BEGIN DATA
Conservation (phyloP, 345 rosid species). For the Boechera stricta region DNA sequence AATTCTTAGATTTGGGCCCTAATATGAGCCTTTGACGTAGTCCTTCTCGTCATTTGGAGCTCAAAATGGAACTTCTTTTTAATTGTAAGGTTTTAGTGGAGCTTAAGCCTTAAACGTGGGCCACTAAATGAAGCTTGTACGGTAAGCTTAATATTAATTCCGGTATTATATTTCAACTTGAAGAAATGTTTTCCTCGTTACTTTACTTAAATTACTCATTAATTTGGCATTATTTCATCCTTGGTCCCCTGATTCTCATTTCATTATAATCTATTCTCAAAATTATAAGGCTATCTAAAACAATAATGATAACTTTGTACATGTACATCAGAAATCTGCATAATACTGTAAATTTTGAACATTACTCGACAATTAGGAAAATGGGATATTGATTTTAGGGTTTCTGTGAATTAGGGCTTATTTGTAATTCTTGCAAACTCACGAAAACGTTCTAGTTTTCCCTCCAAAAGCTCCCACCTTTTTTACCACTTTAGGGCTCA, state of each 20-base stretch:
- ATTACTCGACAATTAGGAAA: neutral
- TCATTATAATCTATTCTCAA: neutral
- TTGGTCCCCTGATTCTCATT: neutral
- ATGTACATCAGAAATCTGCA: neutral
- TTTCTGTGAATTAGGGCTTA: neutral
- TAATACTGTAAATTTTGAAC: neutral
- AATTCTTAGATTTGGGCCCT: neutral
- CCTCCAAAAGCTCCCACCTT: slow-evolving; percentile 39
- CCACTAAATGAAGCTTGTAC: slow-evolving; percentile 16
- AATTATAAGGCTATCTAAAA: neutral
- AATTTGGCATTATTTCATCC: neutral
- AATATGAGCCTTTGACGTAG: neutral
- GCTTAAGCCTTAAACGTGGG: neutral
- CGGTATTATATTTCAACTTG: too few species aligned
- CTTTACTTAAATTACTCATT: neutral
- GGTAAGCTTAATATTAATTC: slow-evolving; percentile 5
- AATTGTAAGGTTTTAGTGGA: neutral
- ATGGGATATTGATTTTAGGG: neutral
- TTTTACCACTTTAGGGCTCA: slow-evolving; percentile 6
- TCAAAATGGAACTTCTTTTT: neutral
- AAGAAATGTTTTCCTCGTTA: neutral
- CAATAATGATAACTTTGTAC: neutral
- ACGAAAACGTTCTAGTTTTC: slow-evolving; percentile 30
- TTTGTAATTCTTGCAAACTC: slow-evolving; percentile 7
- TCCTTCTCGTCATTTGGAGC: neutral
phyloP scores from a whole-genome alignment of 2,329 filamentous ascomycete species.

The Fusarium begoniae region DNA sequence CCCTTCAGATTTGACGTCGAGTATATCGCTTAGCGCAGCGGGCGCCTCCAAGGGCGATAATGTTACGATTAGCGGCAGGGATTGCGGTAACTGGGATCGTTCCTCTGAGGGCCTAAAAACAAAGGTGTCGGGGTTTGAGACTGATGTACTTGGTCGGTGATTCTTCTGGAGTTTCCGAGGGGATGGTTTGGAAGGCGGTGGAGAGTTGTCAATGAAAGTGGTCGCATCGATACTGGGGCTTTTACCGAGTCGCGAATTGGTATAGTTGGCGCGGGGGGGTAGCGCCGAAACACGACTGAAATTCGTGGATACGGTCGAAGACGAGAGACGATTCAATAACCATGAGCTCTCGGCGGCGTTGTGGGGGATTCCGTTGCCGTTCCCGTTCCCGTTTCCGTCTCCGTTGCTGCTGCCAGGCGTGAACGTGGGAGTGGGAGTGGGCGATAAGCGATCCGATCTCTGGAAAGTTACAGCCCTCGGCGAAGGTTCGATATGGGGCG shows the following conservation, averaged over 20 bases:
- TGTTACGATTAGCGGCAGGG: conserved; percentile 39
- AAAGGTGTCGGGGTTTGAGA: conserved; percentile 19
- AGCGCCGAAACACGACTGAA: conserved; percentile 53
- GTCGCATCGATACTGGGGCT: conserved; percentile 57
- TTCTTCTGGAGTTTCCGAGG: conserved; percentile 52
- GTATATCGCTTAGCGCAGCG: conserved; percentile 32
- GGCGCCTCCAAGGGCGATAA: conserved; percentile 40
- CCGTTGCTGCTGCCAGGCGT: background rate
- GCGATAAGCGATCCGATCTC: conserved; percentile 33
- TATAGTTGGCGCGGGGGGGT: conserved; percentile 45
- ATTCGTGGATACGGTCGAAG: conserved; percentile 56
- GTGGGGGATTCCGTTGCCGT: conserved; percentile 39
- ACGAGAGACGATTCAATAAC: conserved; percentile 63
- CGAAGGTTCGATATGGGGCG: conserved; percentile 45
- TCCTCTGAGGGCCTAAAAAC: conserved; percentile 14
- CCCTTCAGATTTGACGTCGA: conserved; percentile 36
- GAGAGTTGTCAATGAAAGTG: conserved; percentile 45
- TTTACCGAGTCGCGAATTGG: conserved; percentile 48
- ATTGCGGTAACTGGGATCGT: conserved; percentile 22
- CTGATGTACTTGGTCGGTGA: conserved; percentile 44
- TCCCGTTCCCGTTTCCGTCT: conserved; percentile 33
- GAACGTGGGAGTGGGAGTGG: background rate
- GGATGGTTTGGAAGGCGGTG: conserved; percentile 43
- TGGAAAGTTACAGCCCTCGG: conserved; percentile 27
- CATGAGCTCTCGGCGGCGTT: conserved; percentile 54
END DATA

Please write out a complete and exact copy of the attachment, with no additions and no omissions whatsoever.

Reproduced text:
Conservation (phyloP, 345 rosid species). For the Boechera stricta region DNA sequence AATTCTTAGATTTGGGCCCTAATATGAGCCTTTGACGTAGTCCTTCTCGTCATTTGGAGCTCAAAATGGAACTTCTTTTTAATTGTAAGGTTTTAGTGGAGCTTAAGCCTTAAACGTGGGCCACTAAATGAAGCTTGTACGGTAAGCTTAATATTAATTCCGGTATTATATTTCAACTTGAAGAAATGTTTTCCTCGTTACTTTACTTAAATTACTCATTAATTTGGCATTATTTCATCCTTGGTCCCCTGATTCTCATTTCATTATAATCTATTCTCAAAATTATAAGGCTATCTAAAACAATAATGATAACTTTGTACATGTACATCAGAAATCTGCATAATACTGTAAATTTTGAACATTACTCGACAATTAGGAAAATGGGATATTGATTTTAGGGTTTCTGTGAATTAGGGCTTATTTGTAATTCTTGCAAACTCACGAAAACGTTCTAGTTTTCCCTCCAAAAGCTCCCACCTTTTTTACCACTTTAGGGCTCA, state of each 20-base stretch:
- ATTACTCGACAATTAGGAAA: neutral
- TCATTATAATCTATTCTCAA: neutral
- TTGGTCCCCTGATTCTCATT: neutral
- ATGTACATCAGAAATCTGCA: neutral
- TTTCTGTGAATTAGGGCTTA: neutral
- TAATACTGTAAATTTTGAAC: neutral
- AATTCTTAGATTTGGGCCCT: neutral
- CCTCCAAAAGCTCCCACCTT: slow-evolving; percentile 39
- CCACTAAATGAAGCTTGTAC: slow-evolving; percentile 16
- AATTATAAGGCTATCTAAAA: neutral
- AATTTGGCATTATTTCATCC: neutral
- AATATGAGCCTTTGACGTAG: neutral
- GCTTAAGCCTTAAACGTGGG: neutral
- CGGTATTATATTTCAACTTG: too few species aligned
- CTTTACTTAAATTACTCATT: neutral
- GGTAAGCTTAATATTAATTC: slow-evolving; percentile 5
- AATTGTAAGGTTTTAGTGGA: neutral
- ATGGGATATTGATTTTAGGG: neutral
- TTTTACCACTTTAGGGCTCA: slow-evolving; percentile 6
- TCAAAATGGAACTTCTTTTT: neutral
- AAGAAATGTTTTCCTCGTTA: neutral
- CAATAATGATAACTTTGTAC: neutral
- ACGAAAACGTTCTAGTTTTC: slow-evolving; percentile 30
- TTTGTAATTCTTGCAAACTC: slow-evolving; percentile 7
- TCCTTCTCGTCATTTGGAGC: neutral
phyloP scores from a whole-genome alignment of 2,329 filamentous ascomycete species.

The Fusarium begoniae region DNA sequence CCCTTCAGATTTGACGTCGAGTATATCGCTTAGCGCAGCGGGCGCCTCCAAGGGCGATAATGTTACGATTAGCGGCAGGGATTGCGGTAACTGGGATCGTTCCTCTGAGGGCCTAAAAACAAAGGTGTCGGGGTTTGAGACTGATGTACTTGGTCGGTGATTCTTCTGGAGTTTCCGAGGGGATGGTTTGGAAGGCGGTGGAGAGTTGTCAATGAAAGTGGTCGCATCGATACTGGGGCTTTTACCGAGTCGCGAATTGGTATAGTTGGCGCGGGGGGGTAGCGCCGAAACACGACTGAAATTCGTGGATACGGTCGAAGACGAGAGACGATTCAATAACCATGAGCTCTCGGCGGCGTTGTGGGGGATTCCGTTGCCGTTCCCGTTCCCGTTTCCGTCTCCGTTGCTGCTGCCAGGCGTGAACGTGGGAGTGGGAGTGGGCGATAAGCGATCCGATCTCTGGAAAGTTACAGCCCTCGGCGAAGGTTCGATATGGGGCG shows the following conservation, averaged over 20 bases:
- TGTTACGATTAGCGGCAGGG: conserved; percentile 39
- AAAGGTGTCGGGGTTTGAGA: conserved; percentile 19
- AGCGCCGAAACACGACTGAA: conserved; percentile 53
- GTCGCATCGATACTGGGGCT: conserved; percentile 57
- TTCTTCTGGAGTTTCCGAGG: conserved; percentile 52
- GTATATCGCTTAGCGCAGCG: conserved; percentile 32
- GGCGCCTCCAAGGGCGATAA: conserved; percentile 40
- CCGTTGCTGCTGCCAGGCGT: background rate
- GCGATAAGCGATCCGATCTC: conserved; percentile 33
- TATAGTTGGCGCGGGGGGGT: conserved; percentile 45
- ATTCGTGGATACGGTCGAAG: conserved; percentile 56
- GTGGGGGATTCCGTTGCCGT: conserved; percentile 39
- ACGAGAGACGATTCAATAAC: conserved; percentile 63
- CGAAGGTTCGATATGGGGCG: conserved; percentile 45
- TCCTCTGAGGGCCTAAAAAC: conserved; percentile 14
- CCCTTCAGATTTGACGTCGA: conserved; percentile 36
- GAGAGTTGTCAATGAAAGTG: conserved; percentile 45
- TTTACCGAGTCGCGAATTGG: conserved; percentile 48
- ATTGCGGTAACTGGGATCGT: conserved; percentile 22
- CTGATGTACTTGGTCGGTGA: conserved; percentile 44
- TCCCGTTCCCGTTTCCGTCT: conserved; percentile 33
- GAACGTGGGAGTGGGAGTGG: background rate
- GGATGGTTTGGAAGGCGGTG: conserved; percentile 43
- TGGAAAGTTACAGCCCTCGG: conserved; percentile 27
- CATGAGCTCTCGGCGGCGTT: conserved; percentile 54